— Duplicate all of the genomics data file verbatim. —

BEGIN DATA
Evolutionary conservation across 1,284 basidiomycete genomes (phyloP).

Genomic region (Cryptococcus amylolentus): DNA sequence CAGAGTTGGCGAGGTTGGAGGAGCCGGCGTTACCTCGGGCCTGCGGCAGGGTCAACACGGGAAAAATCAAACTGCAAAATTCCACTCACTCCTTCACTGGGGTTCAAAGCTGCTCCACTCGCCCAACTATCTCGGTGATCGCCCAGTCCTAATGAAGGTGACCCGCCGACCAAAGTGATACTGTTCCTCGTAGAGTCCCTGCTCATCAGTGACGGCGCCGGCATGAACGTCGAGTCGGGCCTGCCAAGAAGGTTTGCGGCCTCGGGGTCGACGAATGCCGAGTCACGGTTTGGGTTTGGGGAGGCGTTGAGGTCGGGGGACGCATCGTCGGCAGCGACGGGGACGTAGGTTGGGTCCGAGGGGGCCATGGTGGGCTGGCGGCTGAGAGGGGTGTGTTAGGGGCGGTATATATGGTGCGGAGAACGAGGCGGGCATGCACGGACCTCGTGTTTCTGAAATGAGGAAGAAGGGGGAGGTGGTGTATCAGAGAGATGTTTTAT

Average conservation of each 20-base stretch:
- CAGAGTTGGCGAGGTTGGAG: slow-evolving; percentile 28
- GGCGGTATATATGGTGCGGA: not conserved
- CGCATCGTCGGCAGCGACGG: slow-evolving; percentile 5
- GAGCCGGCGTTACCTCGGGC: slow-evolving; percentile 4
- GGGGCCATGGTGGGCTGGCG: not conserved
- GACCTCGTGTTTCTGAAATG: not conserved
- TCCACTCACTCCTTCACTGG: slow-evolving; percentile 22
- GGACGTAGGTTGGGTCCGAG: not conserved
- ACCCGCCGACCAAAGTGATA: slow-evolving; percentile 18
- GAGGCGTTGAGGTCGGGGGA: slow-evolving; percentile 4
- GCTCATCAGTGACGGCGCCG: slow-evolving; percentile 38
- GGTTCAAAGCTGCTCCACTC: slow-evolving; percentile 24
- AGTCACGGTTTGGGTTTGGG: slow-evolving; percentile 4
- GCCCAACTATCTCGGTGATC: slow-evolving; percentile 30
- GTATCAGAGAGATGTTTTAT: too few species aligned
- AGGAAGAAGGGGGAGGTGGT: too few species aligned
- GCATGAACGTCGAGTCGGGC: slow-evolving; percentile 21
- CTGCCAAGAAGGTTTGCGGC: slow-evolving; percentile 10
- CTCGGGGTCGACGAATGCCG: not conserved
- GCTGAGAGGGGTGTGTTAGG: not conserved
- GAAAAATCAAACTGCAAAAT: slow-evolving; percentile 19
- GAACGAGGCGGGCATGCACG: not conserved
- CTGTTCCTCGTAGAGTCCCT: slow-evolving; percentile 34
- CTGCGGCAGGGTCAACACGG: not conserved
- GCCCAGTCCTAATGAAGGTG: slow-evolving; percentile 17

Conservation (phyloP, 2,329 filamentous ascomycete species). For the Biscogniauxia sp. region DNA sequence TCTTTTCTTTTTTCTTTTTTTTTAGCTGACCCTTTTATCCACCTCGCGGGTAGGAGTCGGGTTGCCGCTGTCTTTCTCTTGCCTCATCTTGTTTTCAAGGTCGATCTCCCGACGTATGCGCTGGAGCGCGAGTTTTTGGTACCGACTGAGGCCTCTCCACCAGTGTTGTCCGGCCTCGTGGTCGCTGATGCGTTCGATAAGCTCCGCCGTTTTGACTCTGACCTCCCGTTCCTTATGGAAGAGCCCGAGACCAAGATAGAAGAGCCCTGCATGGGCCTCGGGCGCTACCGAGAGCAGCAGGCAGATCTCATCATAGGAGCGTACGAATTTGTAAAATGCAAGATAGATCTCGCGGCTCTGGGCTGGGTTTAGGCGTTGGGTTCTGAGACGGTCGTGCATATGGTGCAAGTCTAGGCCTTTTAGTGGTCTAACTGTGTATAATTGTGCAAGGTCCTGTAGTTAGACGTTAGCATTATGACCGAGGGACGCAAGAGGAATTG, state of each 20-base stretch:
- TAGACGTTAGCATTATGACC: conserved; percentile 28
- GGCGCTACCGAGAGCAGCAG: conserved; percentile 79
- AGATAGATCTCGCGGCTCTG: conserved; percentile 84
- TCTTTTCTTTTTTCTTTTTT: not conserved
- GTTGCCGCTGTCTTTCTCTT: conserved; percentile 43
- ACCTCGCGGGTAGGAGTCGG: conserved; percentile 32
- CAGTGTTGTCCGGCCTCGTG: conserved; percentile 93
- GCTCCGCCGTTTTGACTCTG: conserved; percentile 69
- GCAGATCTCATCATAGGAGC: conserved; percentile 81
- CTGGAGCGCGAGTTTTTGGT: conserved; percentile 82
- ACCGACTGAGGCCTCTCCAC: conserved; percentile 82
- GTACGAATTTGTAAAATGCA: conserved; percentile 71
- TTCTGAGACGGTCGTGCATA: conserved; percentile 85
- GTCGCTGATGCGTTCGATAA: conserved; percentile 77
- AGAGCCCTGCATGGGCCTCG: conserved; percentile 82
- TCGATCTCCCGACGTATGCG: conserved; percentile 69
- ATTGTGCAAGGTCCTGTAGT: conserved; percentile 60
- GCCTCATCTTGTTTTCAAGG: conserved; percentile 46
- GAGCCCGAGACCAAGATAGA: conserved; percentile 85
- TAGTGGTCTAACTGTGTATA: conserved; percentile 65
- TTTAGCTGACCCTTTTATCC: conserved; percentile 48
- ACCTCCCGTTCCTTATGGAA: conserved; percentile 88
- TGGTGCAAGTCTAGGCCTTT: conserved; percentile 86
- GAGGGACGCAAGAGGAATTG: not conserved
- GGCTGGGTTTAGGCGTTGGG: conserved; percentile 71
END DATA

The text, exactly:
Evolutionary conservation across 1,284 basidiomycete genomes (phyloP).

Genomic region (Cryptococcus amylolentus): DNA sequence CAGAGTTGGCGAGGTTGGAGGAGCCGGCGTTACCTCGGGCCTGCGGCAGGGTCAACACGGGAAAAATCAAACTGCAAAATTCCACTCACTCCTTCACTGGGGTTCAAAGCTGCTCCACTCGCCCAACTATCTCGGTGATCGCCCAGTCCTAATGAAGGTGACCCGCCGACCAAAGTGATACTGTTCCTCGTAGAGTCCCTGCTCATCAGTGACGGCGCCGGCATGAACGTCGAGTCGGGCCTGCCAAGAAGGTTTGCGGCCTCGGGGTCGACGAATGCCGAGTCACGGTTTGGGTTTGGGGAGGCGTTGAGGTCGGGGGACGCATCGTCGGCAGCGACGGGGACGTAGGTTGGGTCCGAGGGGGCCATGGTGGGCTGGCGGCTGAGAGGGGTGTGTTAGGGGCGGTATATATGGTGCGGAGAACGAGGCGGGCATGCACGGACCTCGTGTTTCTGAAATGAGGAAGAAGGGGGAGGTGGTGTATCAGAGAGATGTTTTAT

Average conservation of each 20-base stretch:
- CAGAGTTGGCGAGGTTGGAG: slow-evolving; percentile 28
- GGCGGTATATATGGTGCGGA: not conserved
- CGCATCGTCGGCAGCGACGG: slow-evolving; percentile 5
- GAGCCGGCGTTACCTCGGGC: slow-evolving; percentile 4
- GGGGCCATGGTGGGCTGGCG: not conserved
- GACCTCGTGTTTCTGAAATG: not conserved
- TCCACTCACTCCTTCACTGG: slow-evolving; percentile 22
- GGACGTAGGTTGGGTCCGAG: not conserved
- ACCCGCCGACCAAAGTGATA: slow-evolving; percentile 18
- GAGGCGTTGAGGTCGGGGGA: slow-evolving; percentile 4
- GCTCATCAGTGACGGCGCCG: slow-evolving; percentile 38
- GGTTCAAAGCTGCTCCACTC: slow-evolving; percentile 24
- AGTCACGGTTTGGGTTTGGG: slow-evolving; percentile 4
- GCCCAACTATCTCGGTGATC: slow-evolving; percentile 30
- GTATCAGAGAGATGTTTTAT: too few species aligned
- AGGAAGAAGGGGGAGGTGGT: too few species aligned
- GCATGAACGTCGAGTCGGGC: slow-evolving; percentile 21
- CTGCCAAGAAGGTTTGCGGC: slow-evolving; percentile 10
- CTCGGGGTCGACGAATGCCG: not conserved
- GCTGAGAGGGGTGTGTTAGG: not conserved
- GAAAAATCAAACTGCAAAAT: slow-evolving; percentile 19
- GAACGAGGCGGGCATGCACG: not conserved
- CTGTTCCTCGTAGAGTCCCT: slow-evolving; percentile 34
- CTGCGGCAGGGTCAACACGG: not conserved
- GCCCAGTCCTAATGAAGGTG: slow-evolving; percentile 17

Conservation (phyloP, 2,329 filamentous ascomycete species). For the Biscogniauxia sp. region DNA sequence TCTTTTCTTTTTTCTTTTTTTTTAGCTGACCCTTTTATCCACCTCGCGGGTAGGAGTCGGGTTGCCGCTGTCTTTCTCTTGCCTCATCTTGTTTTCAAGGTCGATCTCCCGACGTATGCGCTGGAGCGCGAGTTTTTGGTACCGACTGAGGCCTCTCCACCAGTGTTGTCCGGCCTCGTGGTCGCTGATGCGTTCGATAAGCTCCGCCGTTTTGACTCTGACCTCCCGTTCCTTATGGAAGAGCCCGAGACCAAGATAGAAGAGCCCTGCATGGGCCTCGGGCGCTACCGAGAGCAGCAGGCAGATCTCATCATAGGAGCGTACGAATTTGTAAAATGCAAGATAGATCTCGCGGCTCTGGGCTGGGTTTAGGCGTTGGGTTCTGAGACGGTCGTGCATATGGTGCAAGTCTAGGCCTTTTAGTGGTCTAACTGTGTATAATTGTGCAAGGTCCTGTAGTTAGACGTTAGCATTATGACCGAGGGACGCAAGAGGAATTG, state of each 20-base stretch:
- TAGACGTTAGCATTATGACC: conserved; percentile 28
- GGCGCTACCGAGAGCAGCAG: conserved; percentile 79
- AGATAGATCTCGCGGCTCTG: conserved; percentile 84
- TCTTTTCTTTTTTCTTTTTT: not conserved
- GTTGCCGCTGTCTTTCTCTT: conserved; percentile 43
- ACCTCGCGGGTAGGAGTCGG: conserved; percentile 32
- CAGTGTTGTCCGGCCTCGTG: conserved; percentile 93
- GCTCCGCCGTTTTGACTCTG: conserved; percentile 69
- GCAGATCTCATCATAGGAGC: conserved; percentile 81
- CTGGAGCGCGAGTTTTTGGT: conserved; percentile 82
- ACCGACTGAGGCCTCTCCAC: conserved; percentile 82
- GTACGAATTTGTAAAATGCA: conserved; percentile 71
- TTCTGAGACGGTCGTGCATA: conserved; percentile 85
- GTCGCTGATGCGTTCGATAA: conserved; percentile 77
- AGAGCCCTGCATGGGCCTCG: conserved; percentile 82
- TCGATCTCCCGACGTATGCG: conserved; percentile 69
- ATTGTGCAAGGTCCTGTAGT: conserved; percentile 60
- GCCTCATCTTGTTTTCAAGG: conserved; percentile 46
- GAGCCCGAGACCAAGATAGA: conserved; percentile 85
- TAGTGGTCTAACTGTGTATA: conserved; percentile 65
- TTTAGCTGACCCTTTTATCC: conserved; percentile 48
- ACCTCCCGTTCCTTATGGAA: conserved; percentile 88
- TGGTGCAAGTCTAGGCCTTT: conserved; percentile 86
- GAGGGACGCAAGAGGAATTG: not conserved
- GGCTGGGTTTAGGCGTTGGG: conserved; percentile 71